Steering Toward Normal

Steering Toward Normal

by Rebecca Petruck


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Eighth grade is set to be a good year for Diggy Lawson: He’s chosen a great calf to compete at the Minnesota State Fair, he’ll see a lot of July, the girl he secretly likes at 4-H, and he and his dad Pop have big plans for April Fool’s Day. But everything changes when classmate Wayne Graf’s mother dies, which brings to light the secret that Pop is Wayne’s father, too. Suddenly, Diggy has a half brother, who moves in and messes up his life. Wayne threatens Diggy’s chances at the State Fair, horns in on his girl, and rattles his easy relationship with Pop.
What started out great quickly turns into the worst year ever, filled with jealousy, fighting, and several incidents involving cow poop. But as the boys care for their steers, pull pranks, and watch too many B movies, they learn what it means to be brothers and change their concept of family as they slowly steer toward a new kind of normal.

Praise for Steering Toward Normal
"First-time author Petruck’s account of country life is never dull as she depicts the strong work ethic of cattlemen and women, along with the universal conflicts between siblings."
Publishers Weekly

The plot is full of pranks and humorous situations but at its heart, it is a story about navigating the complicated and sometimes unexpected dynamics that come with being part of a family. Petruck captures the setting of rural Minnesota well, creating a small town where it seems like nearly everyone is related or at the very least always knows everyone else’s business."
VOYA Magazine

"In Petruck’s capable hands, raising a steer—caring for it, loving it, and eventually letting it go—becomes a keen metaphor for the loss of a loved one. Diggy is a perceptive narrator, but not unusually so for his age, and it’s reassuring to see him sort out his tangled feelings."

Product Details

ISBN-13: 9781419707322
Publisher: ABRAMS
Publication date: 05/13/2014
Pages: 336
Sales rank: 1,238,246
Product dimensions: 5.90(w) x 8.30(h) x 1.30(d)
Lexile: 830L (what's this?)
Age Range: 8 - 12 Years

About the Author

Rebecca Petruck is a Minnesota girl, though she currently lives in North Carolina, where she earned her MFA in creative writing. A former member of 4-H, she was also a Girl Scout and competed in MATHCOUNTS. She may have pulled a few pranks in her life, though no one can prove she wrapped that entire car in cellophane. This is Rebecca’s first novel.

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Steering Toward Normal 4 out of 5 based on 0 ratings. 1 reviews.
kristenr115 More than 1 year ago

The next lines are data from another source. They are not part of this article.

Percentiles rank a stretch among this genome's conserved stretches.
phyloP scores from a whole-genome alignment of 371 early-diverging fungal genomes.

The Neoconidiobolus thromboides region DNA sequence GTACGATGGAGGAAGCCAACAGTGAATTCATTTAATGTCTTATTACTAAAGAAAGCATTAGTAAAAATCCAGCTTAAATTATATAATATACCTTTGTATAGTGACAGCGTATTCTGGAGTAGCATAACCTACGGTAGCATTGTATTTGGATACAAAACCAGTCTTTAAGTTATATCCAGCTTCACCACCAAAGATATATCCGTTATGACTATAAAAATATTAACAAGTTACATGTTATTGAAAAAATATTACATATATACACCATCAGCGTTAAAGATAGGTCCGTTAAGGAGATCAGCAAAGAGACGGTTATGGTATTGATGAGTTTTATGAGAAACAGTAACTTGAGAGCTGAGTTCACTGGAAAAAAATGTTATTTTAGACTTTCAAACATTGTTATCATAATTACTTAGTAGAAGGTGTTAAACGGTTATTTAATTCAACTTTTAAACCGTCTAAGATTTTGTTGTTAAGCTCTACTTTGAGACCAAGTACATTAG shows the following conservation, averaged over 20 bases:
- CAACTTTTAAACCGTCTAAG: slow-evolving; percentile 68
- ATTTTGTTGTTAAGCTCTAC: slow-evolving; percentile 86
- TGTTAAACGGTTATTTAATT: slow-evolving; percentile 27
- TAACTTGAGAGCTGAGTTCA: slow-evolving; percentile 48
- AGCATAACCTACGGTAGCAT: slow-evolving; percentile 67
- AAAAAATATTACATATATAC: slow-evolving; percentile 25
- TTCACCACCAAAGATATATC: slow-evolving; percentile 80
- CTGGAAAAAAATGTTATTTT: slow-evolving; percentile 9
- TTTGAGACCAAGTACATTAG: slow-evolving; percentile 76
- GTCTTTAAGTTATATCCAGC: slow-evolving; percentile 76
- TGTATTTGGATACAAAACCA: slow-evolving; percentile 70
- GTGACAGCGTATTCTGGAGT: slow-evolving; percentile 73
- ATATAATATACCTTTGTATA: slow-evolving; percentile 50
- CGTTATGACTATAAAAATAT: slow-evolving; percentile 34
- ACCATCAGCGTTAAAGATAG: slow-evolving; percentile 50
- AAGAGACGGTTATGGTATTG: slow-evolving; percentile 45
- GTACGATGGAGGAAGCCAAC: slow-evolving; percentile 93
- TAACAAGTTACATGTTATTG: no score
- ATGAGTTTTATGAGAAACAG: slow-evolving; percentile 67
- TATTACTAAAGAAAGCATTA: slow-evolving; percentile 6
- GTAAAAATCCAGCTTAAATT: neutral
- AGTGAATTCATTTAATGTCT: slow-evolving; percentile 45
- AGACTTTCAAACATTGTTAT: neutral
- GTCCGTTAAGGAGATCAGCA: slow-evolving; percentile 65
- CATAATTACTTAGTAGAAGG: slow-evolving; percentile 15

“Steering Towards Normal” written in 2014 by Rebecca Petruck demonstrates the universal themes of family and acceptance through the development of two young men learning to grow in a new life together. A little about Rebecca Petruck: she is a Minnesota raised girl, always into 4-H, girl scouts, and always had a heart for the outdoors. She’s holds an MFA in creative writing from UNC Wilmington, and she has become an absolutely fantastic writer over the years. “Steering Towards Normal” is a realistic fiction book directed towards readers interested in adventure, raising livestock, and family complications. Through the 336 pages of content, Diggy, the eighth grader, elaborates on all of his experiences from purchasing his very nice steer named Joker, to eventually accepting Wayne, his friend, into his family, to the Steer Show later that year at the Minnesota Fair. Joker was set to be the Grand Champion this year at the Minnesota State Fair, and everything was going well for Diggy, both physically with the steer and mentally with his 4-H crush, July. One peaceful day, Wayne is dropped on Diggy’s porch by his drunk father. The adventures go on, they are always arguing, yet Pop is trying his hardest to relax things. Come to find out, Wayne is there because his mother died. Pop adjusts things at home, and accepts Wayne to stay there for as long as he needs. As time progresses, Diggy learns that Pop is also Wayne’s dad. That throws controversy all over the place, and events leading from one to another and so on. The amount of detail and confidence Petruck puts into her novel was astonishing. Through the building of the two now called “brothers”, Wayne decides to throw in another twist. He tries to ruin the easy relationship with Pop, and win the Steer Show to show Diggy up and win July over. This story builds with character development, through all chapters, and eventually ends with a lot of pranks, memories, and cow poop! Wayne and Diggy learn what family means, and what it means to be brothers. It takes a while, like all relationships do, but they slowly learned how to steer toward the new kind of normal. My reaction to the book was very connective, considering I do 4-H and show steers. I was really intrigued to learn different life styles of other country folks, and how learning how to accept big changes into lifes. I have been in the same situation, not with a brother but with family members who need to live with us because they no longer have anywhere to call home. Sure does take a lot of patience and acceptance, but is worth it for everyone. I truly believe that through the love and devotion animals have with us, anything is possible; Diggy and Wayne are testaments of this. "Steering Toward Normal" used a few types of literary elements as well. The major one is figurative language. Petruck continuously uses irony to give hints as to what will happen, without directly saying it. For example, in Chapter 9, Diggy states, "Being alone was a big adjustment for the calf". He uses irony in this situation because he is expresses his sorrows for Joker, but not Wayne who was in the same kind of situation; Wayne was left alone on Pop's doorstep. The beginning was kind of laid-back, but eventually actions started happening and I just could not set the book down! It’s a definite must read for anyone and everyone interested in animals, humor, friendship, family, or just an overall heartwarming story. There is nothing quite like an eighth grader who understands what a brother truly means, and being there to help him raise a steer and compete, despite knowing it could put his $13,000 win in jeopardy.